As a class, these compounds are generally solids at ordinary temperatures, and tend to be insufiiciently soluble in the common solvents to form emulsible concentrates containing an economically attractive concentration of the pesticide, or to form solutions containing sufiicient pesticide to be useful in the preparation of particulate solid formulations. Thus, for erample, Sevin (1- naphthyl methylcarbamate) and SD 8530 (3,4,5-trimethylphenyl methylcarbamate) have been found to be insufiiciently soluble in common hydrocarbon solvents to permit their economical use in forming the pesticidal formulations. In a similar situation are Baygon (o-isopropoxyphenyl methylcarbamate), Zectran [4-(N,N-dimethylamino)-3,5-xylyl methylcarbamate], Bayer 37344 [4-methylthio)3,5-Xylyl methylcarbamate], Bayer 44646 (4-dimethylamino-3-tolyl methylcarbamate), and others of the carbamates of US. Pats. Nos. 2,843,519; 2,854,374, 2,903,478; 2,933,383; 2,992,966; 3,027,298; 3,009,855; 3,062,707; 3,076,741; 3,083,137; 3,084,096; 3,084,098; 3,114,673; 3,130,122 and 3,134,712; South African Pat. 63/959; German Auslegeschrift 1,143,670; Canadian Pat. 555,686; in the article by Kolbezen et al., I. Ag. and Food Chemistry, 2, 864-870 (1954), and in the article by Metcalf et al., I. Be. Entomolgy, 53, 828 (1962).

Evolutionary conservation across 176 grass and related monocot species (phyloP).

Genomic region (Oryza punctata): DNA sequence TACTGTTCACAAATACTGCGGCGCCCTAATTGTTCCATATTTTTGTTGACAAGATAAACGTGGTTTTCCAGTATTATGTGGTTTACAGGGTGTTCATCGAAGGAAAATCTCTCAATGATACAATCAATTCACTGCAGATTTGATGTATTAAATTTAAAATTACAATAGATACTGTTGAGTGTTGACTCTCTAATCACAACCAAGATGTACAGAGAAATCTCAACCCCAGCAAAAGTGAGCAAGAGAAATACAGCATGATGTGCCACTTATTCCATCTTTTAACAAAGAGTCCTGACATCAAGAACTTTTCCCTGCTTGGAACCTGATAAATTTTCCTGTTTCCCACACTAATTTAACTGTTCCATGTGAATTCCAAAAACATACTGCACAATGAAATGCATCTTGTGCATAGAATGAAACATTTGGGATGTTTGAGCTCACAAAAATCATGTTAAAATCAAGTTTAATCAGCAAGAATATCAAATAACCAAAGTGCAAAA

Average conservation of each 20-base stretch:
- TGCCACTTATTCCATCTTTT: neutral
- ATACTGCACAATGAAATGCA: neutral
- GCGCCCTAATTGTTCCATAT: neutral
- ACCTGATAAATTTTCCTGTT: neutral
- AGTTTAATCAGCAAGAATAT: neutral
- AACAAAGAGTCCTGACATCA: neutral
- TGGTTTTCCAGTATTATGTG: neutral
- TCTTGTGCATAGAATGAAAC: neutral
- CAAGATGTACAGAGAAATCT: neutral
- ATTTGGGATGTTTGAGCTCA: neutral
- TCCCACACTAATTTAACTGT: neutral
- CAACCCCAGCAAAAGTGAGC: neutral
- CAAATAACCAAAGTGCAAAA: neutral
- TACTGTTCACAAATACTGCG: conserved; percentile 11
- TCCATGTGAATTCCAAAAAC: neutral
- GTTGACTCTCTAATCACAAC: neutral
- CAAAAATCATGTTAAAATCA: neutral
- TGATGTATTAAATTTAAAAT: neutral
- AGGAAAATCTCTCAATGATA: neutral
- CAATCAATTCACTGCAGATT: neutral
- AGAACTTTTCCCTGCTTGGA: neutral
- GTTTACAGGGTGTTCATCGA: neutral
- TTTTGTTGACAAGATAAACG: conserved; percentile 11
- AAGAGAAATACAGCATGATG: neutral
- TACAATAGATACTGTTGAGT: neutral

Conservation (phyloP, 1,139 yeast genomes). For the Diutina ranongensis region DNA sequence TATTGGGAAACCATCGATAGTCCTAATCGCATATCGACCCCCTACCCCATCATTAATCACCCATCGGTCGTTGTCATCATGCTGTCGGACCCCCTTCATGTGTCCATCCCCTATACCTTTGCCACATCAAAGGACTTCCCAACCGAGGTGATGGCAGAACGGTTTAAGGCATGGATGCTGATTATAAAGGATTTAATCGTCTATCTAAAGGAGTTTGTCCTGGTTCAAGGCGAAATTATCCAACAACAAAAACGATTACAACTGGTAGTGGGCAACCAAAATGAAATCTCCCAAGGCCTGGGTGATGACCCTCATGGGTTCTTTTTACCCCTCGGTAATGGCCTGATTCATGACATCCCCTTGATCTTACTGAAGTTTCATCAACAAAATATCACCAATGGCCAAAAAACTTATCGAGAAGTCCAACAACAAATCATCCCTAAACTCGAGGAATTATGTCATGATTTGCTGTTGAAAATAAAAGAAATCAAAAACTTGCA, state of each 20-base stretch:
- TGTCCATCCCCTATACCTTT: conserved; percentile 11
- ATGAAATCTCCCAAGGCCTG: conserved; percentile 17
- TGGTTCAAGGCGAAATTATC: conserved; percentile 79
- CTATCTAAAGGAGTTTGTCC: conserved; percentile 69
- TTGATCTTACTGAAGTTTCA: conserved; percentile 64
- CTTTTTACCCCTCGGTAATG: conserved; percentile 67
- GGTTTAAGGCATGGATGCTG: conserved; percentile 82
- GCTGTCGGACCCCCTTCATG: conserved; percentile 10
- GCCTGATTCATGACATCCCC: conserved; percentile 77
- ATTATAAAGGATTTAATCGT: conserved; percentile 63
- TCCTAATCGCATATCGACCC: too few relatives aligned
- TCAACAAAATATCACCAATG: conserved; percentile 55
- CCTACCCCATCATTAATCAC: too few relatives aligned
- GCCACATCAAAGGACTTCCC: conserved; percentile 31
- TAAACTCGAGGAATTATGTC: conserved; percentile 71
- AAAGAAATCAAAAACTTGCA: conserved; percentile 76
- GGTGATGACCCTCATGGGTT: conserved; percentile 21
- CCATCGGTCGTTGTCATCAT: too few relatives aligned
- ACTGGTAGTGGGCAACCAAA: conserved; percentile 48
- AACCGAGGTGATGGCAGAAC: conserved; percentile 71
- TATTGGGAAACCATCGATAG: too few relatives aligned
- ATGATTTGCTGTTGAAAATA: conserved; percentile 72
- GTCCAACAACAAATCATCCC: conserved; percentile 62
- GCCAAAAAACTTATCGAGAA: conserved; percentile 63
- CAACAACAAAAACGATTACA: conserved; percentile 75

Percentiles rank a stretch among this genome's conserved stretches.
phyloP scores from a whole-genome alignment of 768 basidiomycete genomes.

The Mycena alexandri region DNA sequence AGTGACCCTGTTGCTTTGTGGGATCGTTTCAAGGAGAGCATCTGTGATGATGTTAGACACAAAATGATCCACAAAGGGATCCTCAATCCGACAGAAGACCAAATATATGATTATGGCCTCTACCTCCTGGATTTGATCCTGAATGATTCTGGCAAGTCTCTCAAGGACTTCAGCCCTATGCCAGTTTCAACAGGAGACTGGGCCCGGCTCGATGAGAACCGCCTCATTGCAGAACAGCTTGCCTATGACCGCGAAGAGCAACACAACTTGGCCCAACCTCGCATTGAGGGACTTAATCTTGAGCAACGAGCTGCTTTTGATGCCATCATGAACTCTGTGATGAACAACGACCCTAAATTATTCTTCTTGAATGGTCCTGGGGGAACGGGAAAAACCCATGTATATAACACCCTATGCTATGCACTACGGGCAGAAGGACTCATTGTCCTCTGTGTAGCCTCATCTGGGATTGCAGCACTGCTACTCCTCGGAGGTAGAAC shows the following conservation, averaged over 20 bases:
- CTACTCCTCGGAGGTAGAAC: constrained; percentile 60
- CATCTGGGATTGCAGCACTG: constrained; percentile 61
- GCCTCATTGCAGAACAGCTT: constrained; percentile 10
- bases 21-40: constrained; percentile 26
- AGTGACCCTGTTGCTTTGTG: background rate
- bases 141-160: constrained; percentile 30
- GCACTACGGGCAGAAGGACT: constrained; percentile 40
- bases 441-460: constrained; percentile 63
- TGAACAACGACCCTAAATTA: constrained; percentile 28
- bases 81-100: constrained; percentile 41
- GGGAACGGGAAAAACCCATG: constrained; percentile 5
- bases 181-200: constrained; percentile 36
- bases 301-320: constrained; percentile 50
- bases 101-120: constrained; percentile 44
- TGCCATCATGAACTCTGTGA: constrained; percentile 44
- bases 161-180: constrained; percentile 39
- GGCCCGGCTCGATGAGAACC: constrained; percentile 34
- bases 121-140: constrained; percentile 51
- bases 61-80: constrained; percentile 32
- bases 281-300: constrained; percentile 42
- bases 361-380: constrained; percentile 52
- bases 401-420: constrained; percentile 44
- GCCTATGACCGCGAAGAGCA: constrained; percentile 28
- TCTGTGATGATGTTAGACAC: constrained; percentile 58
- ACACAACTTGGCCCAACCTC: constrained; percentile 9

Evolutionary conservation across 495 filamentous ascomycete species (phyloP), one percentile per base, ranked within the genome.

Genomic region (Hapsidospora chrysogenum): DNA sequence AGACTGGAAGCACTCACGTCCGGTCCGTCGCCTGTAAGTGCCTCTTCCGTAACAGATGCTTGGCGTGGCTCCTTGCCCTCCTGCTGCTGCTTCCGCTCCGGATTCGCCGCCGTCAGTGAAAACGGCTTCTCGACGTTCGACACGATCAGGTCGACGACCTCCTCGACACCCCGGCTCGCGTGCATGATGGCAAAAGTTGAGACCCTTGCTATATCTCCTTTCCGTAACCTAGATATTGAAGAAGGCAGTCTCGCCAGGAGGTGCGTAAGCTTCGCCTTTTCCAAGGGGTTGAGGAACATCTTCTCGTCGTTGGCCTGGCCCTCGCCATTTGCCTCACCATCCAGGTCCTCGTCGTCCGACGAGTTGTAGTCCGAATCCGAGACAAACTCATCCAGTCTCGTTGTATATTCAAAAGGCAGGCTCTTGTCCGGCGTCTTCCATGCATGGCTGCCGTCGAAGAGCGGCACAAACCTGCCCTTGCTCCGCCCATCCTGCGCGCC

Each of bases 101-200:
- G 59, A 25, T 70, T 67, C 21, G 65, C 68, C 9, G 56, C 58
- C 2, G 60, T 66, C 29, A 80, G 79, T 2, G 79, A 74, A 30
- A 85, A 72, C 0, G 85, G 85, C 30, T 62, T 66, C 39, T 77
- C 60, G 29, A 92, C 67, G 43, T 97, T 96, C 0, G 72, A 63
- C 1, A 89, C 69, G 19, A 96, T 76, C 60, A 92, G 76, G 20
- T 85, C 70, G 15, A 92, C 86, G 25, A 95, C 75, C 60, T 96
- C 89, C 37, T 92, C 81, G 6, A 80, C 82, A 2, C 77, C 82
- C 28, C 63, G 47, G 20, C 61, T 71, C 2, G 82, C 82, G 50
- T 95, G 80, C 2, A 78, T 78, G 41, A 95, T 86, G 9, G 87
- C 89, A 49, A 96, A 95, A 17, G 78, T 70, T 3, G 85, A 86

Other typical species of this class include:

4-chlorophenyl dimethylcarbamate; 2,4-dichlorophenyl dimethylcarbamate; 2,4-dichlorophenyl methylcarbamate; 2-nitrophenyl dimethylcarbamate; 2,4-dinitrophenyl dimethylcarbamate; 2,4-dichloro-6-nitrophenyl dimethylcarbamate; 2-nitro-4-chlorophenyl dimethylcarbamate; 2-nitrophenylmorpholinyl N-carboxylate; 2,4-dinitrophenyl diisopropylcarbamate; pentachlorophenyl dimethylcarbamate; 2-methyl-4,6-dinitrophenyl dimethylcarbamate; 4-methoxy-3,S-dimethylphenyl methylcarbamate; 4-chloro-3-methylphenyl dimethylcarbamate; 2,4-dinitrol-naphthyl dimethylcarbamate; 4-indany1 methylcarbamate; S-indanyl methylcarbamate; l-naphthyl carbamate; l-naphthyl N-cyclopentenyl N-methylcarbamate; l-naphthyl dimethylcarbamate; 2,4-dichloro-1-naphthyl methylcarbamate; l-naphthyl N-methyl N-phenylcarbamate; l-naphthyl- 2,2,2-trichlorol-hydroxyethylcarbamate; 2,5-dimethyl-6- (dimethylaminomethyl) phenyl methylcarbamate; 4- di-n-butylamino -3 ,S-xylyl methylcarbamate; 4-dimethylamino-3-ethyl-5-methylphenyl methylcarbamate; o-cumenyl methylcarbamate; 3,5-diisopropylphenyl methylcarbamate; m-isopropylphenyl methylcarbamate; 3-sec-butyl-6-chlorophenyl methylcarbamate; 3tert-amyl-6-chlorophenyl methylcarbamate; l-naphthylhexylcarbamate; o-cresyl dimethylcarbamate.

It now has been found that the solubility of such car bamates in the solvents commonly used in preparation of pesticidal formulations can be increased, in many cases to an economically feasible level, by including with the carbamate a phenolic compound. According to this invention, therefore, cal'barnates of the aforesaid class are solubilized in common agricultural solvents by including therewith a solubilizing quantity of at least one phenol.